Sunday, October 17, 2010
Today is the last day of the final “Le Weekend” in Stirling. James Johnston will be playing with Faust (North) tonight but sadly I can’t make it. Would have liked to have seen Tut Vu Vu also but another conflict. I did spend the day there yesterday though and got there just as the Jean-Herve and Zappi were concluding their presentation. There had been an impromptu performance and some discussion as to how improvised it was seemed to be the subject. I recall the expression “non-linear” being used. Interesting characters...
Wandered around town with the rest of the living dead for a while, with the exception of Europa and The Tolbooth, it’s a pretty depressing place these days. And if you add to that the fact that the last train out is at 11pm then it’s hardly worthy of city status at this point. Of course, in terms of public transport – Glasgow and Edinburgh aren’t much better. Still, after the “cuts” on Wednesday, the UK will be officially to be tarmac-ed over to make way for a giant car park. Wee bit of politics there for a Sunday forenoon.
Couldn’t help but notice the sleeve of Peter Brotzman’s Machine Gun in the bar area. The Tolbooth, in my opinion is a severely underused asset. Probably down to what they’re able to do with what little they’ve got but they really need to make provision for food and draft beer. Like these wee sausages they used to do. Anyway, that’s by the by at this point. Just putting it out there. There are few better venues in Scotland and the main auditorium seating might not be comfortable for the taller person but the facility itself is absolutely fantastic in terms of sound, light and space. Hell, they even have a ghost – right Amy?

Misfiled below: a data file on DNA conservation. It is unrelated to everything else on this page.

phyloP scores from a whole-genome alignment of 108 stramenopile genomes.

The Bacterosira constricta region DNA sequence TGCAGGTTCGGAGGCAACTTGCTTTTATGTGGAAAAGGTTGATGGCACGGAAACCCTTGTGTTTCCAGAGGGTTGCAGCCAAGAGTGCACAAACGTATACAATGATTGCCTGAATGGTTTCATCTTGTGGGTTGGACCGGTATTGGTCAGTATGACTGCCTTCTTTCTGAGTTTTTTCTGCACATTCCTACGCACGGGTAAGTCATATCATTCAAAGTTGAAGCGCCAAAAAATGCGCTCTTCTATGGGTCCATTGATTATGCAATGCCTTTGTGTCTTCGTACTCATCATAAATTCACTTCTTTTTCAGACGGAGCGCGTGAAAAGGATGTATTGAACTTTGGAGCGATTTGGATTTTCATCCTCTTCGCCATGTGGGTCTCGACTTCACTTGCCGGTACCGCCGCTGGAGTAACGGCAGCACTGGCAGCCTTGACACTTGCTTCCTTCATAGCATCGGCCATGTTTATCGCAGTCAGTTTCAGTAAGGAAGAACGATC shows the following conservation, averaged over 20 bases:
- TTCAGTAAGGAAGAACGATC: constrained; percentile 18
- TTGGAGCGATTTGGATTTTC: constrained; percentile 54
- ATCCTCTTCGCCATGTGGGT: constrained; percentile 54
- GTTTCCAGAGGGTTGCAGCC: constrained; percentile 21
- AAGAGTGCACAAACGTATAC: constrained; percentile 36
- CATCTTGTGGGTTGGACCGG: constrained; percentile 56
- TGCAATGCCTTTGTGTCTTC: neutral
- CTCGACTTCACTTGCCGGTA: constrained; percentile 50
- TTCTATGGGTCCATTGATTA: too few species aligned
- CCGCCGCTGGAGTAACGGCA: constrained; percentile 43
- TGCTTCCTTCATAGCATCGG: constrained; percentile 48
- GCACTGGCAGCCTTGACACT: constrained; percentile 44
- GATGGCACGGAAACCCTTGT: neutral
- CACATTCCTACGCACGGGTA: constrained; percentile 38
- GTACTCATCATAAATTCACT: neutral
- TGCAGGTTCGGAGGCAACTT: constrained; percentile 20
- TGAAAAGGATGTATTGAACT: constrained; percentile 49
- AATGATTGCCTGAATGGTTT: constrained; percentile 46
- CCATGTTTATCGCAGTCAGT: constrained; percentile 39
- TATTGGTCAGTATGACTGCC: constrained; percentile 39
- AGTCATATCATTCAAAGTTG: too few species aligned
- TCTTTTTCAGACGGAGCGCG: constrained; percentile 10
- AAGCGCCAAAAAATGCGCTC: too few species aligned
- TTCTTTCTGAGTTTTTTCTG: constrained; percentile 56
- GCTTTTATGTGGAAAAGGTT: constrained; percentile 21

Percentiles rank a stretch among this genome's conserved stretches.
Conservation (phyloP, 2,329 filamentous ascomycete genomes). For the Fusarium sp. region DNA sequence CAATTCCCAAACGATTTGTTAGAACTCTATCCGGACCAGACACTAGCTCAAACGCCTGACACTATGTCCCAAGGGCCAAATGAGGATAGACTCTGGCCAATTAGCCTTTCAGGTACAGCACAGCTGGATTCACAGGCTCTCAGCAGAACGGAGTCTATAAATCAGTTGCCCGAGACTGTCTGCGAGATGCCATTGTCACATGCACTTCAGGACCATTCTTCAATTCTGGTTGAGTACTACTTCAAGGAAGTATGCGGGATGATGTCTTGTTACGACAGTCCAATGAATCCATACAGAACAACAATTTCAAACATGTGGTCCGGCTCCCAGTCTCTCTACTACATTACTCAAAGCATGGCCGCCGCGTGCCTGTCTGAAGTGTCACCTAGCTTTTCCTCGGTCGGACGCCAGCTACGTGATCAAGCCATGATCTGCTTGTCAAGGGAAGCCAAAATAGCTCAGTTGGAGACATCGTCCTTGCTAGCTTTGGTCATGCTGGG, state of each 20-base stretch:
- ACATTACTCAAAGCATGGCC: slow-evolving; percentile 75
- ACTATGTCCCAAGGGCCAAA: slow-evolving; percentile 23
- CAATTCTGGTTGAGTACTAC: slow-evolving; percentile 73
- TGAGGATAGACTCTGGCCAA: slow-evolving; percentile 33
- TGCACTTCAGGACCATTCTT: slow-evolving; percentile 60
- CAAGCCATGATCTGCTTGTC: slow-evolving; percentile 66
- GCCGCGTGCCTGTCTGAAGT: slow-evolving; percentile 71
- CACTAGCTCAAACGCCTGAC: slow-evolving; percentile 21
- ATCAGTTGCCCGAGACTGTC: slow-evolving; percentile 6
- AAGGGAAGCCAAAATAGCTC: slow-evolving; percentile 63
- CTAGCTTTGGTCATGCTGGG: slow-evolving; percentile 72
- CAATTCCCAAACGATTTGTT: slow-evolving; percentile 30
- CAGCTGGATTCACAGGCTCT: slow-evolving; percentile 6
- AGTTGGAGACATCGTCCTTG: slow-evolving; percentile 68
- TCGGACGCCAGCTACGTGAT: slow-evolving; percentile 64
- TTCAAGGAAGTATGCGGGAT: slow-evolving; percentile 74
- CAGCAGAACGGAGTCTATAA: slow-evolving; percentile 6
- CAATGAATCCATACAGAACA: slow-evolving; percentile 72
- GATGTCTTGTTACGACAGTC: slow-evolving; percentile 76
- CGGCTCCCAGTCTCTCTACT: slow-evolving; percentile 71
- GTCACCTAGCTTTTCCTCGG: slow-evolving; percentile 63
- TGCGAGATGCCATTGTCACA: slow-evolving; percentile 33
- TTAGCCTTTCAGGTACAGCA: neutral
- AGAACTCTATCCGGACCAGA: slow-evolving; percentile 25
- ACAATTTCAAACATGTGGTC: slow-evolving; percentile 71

Oceans of Silver and Blood & The New String Theory performed their commission in the nearby Church of The Holy Rude. Ideal setting and sound, perhaps a tad hit and miss but I make no claim as to what any of it was about. I prefer to break it down into what i consider cinematic. Wore a hole in my chin by stroking it trying to get a beat on what was going down. Once again the expression improvisation seemed to be evident. Some attendees apparently found the filming of it intrusive, your resident philistine thought it might be part of the performance. Like Bez.
Met Mr Bruce in the Cafe and had a natter that briefly interrupted by a guy called Peter Nicholson who performed on cello and “songs”. It was all a bit Richard Youngs for me but I did like the brief interlude where it sounded like a drunk bagpipe.
Marilyn Crispell and Raymond Macdonald were next up and I kind of dug some aspects of this. Ms Crispell plays the piano in a manner not unlike that which I used to get a row from my granny for. The realisation that I was maybe a child prodigy was almost too much to bear. The less squonk type moments appealed most.
Chris Forsyth upped the ante ext with a brooding Link Wray versus Tom Verlaine via Glenn Philips blues thump. Things were looking up and then Tetuzi Akiyama tore it all down again. I escaped and met up with Stephen and Katrina. Stephen tells me that it seemed like the two had done some kind of role reversal. Usually when I leave or don’t attend something it takes a turn for the better. Mr Bruce told me that on this occasion it did not get better so I was buoyed by that.
Tarwater came on a wee bit late so I missed much of that having to split for the aforementioned train. They were like a bubblegum Joy Division juggling splinters of Empires and Dance era Simple Minds. Pretty good and worthy of investigation. Maybe this being the last “lw” could be reconsidered. It’s a cool gathering of hipsters and the socially inept and consider myself part of the latter category of course.
Posted by Lindsay Hutton at 11:45 AM No comments:
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